It’s hard for me see anything to envy in most people who travel. Because deep down that is what they are doing. Fleeing themselves and the lives they’ve created. Or worse, they’re telling themselves that they’re after self-discovery, exploration or new perspectives when really they are running towards distraction and self-indulgence.
Is that why you’re packing up your things and hitting the road?
Not that I don’t travel myself–I did my fair share this year alone. Both coasts of Australia. I was in Amsterdam for a speaking gig (and I found myself at a tulip farm with Tim where he caught a chicken with his bare hands). I researched for my next book in Rome. I went down to Brazil. I went to Copenhagen. I spent enough time in New York that it felt like I lived there. I road tripped across the United States more times than I can count–New Orleans to New York; New York to Miami; Miami to Austin… The list goes on. If there was a chance to go somewhere I’d never been, I tried to take it, especially if it was historic.
If so, sign up for the new Secrets from Silicon Valley series, a week of free classes taught by luminaries like LinkedIn co-founder Reid Hoffman. Check out a partial list of teachers here — you’ll recognize a lot of them.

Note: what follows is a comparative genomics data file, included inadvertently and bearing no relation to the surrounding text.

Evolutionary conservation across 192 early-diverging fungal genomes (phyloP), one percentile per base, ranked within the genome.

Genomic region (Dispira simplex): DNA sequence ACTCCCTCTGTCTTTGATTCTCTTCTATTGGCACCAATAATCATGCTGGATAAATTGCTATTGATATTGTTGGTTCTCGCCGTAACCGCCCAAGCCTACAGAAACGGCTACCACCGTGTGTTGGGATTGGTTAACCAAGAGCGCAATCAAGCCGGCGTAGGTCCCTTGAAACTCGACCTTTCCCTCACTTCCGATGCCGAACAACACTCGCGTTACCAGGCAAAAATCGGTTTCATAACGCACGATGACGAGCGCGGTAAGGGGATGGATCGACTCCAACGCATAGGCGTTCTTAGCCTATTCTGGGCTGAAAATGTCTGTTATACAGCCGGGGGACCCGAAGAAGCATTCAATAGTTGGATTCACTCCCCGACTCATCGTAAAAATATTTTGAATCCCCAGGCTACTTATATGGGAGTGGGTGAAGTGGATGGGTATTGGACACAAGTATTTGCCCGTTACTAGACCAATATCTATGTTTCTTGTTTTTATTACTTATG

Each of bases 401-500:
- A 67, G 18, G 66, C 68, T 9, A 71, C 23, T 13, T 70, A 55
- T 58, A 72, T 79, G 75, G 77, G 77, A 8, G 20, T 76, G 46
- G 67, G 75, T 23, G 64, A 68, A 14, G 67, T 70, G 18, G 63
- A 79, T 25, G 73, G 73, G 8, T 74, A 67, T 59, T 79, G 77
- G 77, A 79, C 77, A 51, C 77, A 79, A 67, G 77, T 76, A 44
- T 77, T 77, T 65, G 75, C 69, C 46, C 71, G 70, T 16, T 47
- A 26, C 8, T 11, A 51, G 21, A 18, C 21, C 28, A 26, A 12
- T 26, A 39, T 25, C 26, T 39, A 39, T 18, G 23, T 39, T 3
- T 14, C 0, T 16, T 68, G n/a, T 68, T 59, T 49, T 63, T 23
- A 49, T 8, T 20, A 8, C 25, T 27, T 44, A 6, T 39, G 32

Every three months, I ship out a box of amazing physical products, along with two personal letters explaining everything: a physical letter and a video “letter.”
One of the latter is above. I do *not* plan on including these the blog, but giving an example is fun.
The theme of these quarterly mailings is obsession–I include the ideas and objects I can’t get out of my head.
Obsessions enter my life from all over the place. Currently, my gadgets and gear recommendations are coming from Cirque du Soleil performers, chess prodigies, Fortune 500 CEOs, and military snipers. It’s the randomness that makes it fun.
I was recently having dinner at Los Altos Grill with a CEO. He lamented that he travelled a lot and was having trouble re-connecting with his kids when he returned. I said: “When you get home, take out your iPhone, set the timer for 10 minutes, and say ‘you are now the boss for the next 10 minutes’ and see what happens.”
He wrote me back: “I did the ’10-minute boss’ exercise with my kids yesterday. They loved it. First started with ‘Get me some Skittles’ and then ‘Play school with us.’ Thanks for the tip!”